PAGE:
Single lens reflex cameras allow the photographer to see the precise focus, color, framing, and brightness that will be recorded on film, because the viewfinder looks through the lens. Artistic or professional photographers prefer SLR cameras because they have more control by manually defining their image versus point-and-shoot or range-finder cameras. A prism, flip-up mirror, and interchangeable lens makes an SLR camera extremely accurate.
The light from a scene follows a different path in an SLR camera compared to an ordinary point-and-shoot camera. A mirror behind the lens reflects the incoming image to a corrective prism. The prism turns the image upside-down, since a lens always reverses the orientation of a picture, so the photographer perceives it as upright. The prism may also slightly sharpen and brighten the image. Finally, the image reaches the rear of the camera where the photographer can examine it. After the photographer clicks the shutter release button, but before the shutter opens, this mirror flips out of the way, allowing the light to continue on to the film.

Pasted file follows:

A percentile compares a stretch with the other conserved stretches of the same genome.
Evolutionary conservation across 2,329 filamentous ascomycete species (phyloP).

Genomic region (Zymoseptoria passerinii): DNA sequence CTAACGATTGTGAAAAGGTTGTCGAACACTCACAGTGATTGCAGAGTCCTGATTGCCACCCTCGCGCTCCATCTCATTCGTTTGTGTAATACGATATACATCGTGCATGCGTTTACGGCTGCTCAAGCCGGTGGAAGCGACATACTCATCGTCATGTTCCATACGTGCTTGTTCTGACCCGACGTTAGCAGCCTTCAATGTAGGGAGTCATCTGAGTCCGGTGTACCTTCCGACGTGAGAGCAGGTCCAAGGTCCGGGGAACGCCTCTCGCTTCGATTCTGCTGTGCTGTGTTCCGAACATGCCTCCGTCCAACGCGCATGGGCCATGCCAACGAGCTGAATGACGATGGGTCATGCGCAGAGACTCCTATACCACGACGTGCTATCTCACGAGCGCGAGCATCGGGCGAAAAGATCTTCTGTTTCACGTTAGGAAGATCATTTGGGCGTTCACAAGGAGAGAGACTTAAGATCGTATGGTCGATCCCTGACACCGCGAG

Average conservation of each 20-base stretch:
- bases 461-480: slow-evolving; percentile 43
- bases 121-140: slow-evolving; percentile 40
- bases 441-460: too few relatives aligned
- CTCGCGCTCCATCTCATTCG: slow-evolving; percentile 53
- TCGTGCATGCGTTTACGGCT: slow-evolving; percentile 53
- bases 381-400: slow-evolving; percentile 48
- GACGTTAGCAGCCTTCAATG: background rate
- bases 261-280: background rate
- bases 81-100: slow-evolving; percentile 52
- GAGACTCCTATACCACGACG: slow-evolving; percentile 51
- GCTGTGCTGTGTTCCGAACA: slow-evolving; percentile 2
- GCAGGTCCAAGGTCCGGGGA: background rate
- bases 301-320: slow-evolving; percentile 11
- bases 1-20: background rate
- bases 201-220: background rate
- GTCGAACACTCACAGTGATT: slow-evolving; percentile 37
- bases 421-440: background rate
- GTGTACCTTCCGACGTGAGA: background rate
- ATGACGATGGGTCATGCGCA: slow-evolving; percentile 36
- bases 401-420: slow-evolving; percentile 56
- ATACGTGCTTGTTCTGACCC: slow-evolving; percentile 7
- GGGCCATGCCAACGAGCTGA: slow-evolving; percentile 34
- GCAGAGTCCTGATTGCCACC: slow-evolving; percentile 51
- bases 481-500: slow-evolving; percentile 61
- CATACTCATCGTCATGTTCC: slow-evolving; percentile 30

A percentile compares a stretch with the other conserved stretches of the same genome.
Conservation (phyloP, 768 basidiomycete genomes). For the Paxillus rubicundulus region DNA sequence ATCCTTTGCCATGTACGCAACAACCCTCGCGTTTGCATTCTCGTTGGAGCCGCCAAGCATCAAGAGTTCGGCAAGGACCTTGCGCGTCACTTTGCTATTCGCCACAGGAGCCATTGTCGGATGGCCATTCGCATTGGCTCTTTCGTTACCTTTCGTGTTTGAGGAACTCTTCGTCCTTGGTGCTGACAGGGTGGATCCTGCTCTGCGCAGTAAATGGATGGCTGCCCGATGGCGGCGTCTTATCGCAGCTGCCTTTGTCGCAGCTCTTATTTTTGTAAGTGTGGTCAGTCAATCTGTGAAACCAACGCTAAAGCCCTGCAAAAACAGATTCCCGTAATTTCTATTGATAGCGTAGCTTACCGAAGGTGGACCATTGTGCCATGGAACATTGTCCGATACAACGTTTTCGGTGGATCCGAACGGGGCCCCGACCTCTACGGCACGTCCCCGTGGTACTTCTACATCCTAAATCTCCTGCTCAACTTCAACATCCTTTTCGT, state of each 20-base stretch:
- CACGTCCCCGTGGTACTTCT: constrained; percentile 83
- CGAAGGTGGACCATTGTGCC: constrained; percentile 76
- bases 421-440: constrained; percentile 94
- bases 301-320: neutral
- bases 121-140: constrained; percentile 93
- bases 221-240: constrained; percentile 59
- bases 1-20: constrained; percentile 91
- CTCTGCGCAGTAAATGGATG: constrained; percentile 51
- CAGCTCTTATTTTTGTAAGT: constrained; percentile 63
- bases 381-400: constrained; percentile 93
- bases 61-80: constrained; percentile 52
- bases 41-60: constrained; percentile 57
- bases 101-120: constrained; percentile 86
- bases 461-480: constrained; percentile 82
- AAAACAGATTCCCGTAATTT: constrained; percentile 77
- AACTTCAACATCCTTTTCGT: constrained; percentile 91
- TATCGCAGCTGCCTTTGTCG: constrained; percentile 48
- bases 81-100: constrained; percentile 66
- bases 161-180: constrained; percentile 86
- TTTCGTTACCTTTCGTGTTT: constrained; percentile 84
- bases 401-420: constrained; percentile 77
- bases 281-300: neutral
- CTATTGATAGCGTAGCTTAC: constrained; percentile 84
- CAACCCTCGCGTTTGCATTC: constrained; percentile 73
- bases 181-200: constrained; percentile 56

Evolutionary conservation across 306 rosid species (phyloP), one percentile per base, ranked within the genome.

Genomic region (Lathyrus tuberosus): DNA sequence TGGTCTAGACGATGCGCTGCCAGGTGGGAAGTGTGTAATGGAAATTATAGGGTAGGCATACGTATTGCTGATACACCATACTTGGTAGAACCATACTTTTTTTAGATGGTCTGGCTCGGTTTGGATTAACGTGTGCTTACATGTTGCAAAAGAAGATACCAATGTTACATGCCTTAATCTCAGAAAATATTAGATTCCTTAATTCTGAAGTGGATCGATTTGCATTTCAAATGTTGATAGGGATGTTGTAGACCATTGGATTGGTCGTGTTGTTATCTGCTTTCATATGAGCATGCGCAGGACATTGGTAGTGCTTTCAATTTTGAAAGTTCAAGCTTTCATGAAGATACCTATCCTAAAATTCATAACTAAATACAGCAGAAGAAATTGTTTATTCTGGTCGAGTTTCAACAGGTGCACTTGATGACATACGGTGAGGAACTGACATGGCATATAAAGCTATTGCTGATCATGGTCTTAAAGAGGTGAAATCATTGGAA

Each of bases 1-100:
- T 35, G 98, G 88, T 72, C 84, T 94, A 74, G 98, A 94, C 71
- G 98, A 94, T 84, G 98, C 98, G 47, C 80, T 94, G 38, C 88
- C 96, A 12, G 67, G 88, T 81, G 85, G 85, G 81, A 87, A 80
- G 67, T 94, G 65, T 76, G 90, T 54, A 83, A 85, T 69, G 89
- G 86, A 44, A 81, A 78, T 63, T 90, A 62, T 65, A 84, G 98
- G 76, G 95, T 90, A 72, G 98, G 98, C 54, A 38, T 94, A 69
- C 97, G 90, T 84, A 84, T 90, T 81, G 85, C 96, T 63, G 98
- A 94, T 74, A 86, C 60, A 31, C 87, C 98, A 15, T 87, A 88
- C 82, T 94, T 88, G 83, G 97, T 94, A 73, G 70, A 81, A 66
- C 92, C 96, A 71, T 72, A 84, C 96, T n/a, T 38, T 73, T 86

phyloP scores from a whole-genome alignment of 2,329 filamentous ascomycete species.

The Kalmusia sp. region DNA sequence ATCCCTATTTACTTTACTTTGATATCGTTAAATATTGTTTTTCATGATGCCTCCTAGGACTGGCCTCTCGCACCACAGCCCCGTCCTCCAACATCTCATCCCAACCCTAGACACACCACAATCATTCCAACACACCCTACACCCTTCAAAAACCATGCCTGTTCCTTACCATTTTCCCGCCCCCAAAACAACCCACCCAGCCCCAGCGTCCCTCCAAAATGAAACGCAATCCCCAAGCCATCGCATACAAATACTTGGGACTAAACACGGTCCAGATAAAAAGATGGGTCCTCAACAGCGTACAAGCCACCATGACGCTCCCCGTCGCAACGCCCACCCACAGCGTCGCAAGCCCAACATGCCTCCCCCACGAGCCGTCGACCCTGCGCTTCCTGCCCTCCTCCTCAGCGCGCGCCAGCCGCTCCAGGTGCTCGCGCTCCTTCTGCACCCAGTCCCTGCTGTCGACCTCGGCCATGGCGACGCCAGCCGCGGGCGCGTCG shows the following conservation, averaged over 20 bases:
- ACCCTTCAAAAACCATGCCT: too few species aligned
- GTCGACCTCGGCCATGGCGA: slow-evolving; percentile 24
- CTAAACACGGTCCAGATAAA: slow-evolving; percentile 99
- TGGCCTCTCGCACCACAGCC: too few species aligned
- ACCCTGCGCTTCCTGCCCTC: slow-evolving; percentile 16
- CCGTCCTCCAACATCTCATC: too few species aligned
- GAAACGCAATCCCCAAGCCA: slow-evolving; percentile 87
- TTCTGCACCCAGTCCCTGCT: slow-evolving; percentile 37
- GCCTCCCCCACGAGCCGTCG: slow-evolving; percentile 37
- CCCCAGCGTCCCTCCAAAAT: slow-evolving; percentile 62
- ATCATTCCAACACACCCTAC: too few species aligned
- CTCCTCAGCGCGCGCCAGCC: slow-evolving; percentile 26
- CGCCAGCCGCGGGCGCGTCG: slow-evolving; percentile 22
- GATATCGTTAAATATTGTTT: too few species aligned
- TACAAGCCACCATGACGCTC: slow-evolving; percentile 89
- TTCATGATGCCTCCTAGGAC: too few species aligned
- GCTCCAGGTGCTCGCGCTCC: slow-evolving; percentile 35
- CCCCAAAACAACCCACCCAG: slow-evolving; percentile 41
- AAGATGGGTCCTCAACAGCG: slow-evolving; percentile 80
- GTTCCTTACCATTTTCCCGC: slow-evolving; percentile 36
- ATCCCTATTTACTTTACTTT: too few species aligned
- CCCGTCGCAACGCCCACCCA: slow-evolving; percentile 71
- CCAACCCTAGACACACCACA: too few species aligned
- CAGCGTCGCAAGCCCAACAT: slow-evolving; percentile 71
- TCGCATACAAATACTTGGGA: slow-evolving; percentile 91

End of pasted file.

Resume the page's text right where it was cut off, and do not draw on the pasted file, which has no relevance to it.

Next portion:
Another reason SLR cameras are more exact is that they utilize through-the-lens, or TTL, metering. The light meter is behind, not in front of, the focusing lens; this allows the meter to monitor the amount of light that will actually hit the film surface, rather than monitoring the light hitting the front of the lens. When filters or masks are screwed onto the lens, these additions will change the light meter's readings, which wouldn’t be true for a non-SLR camera.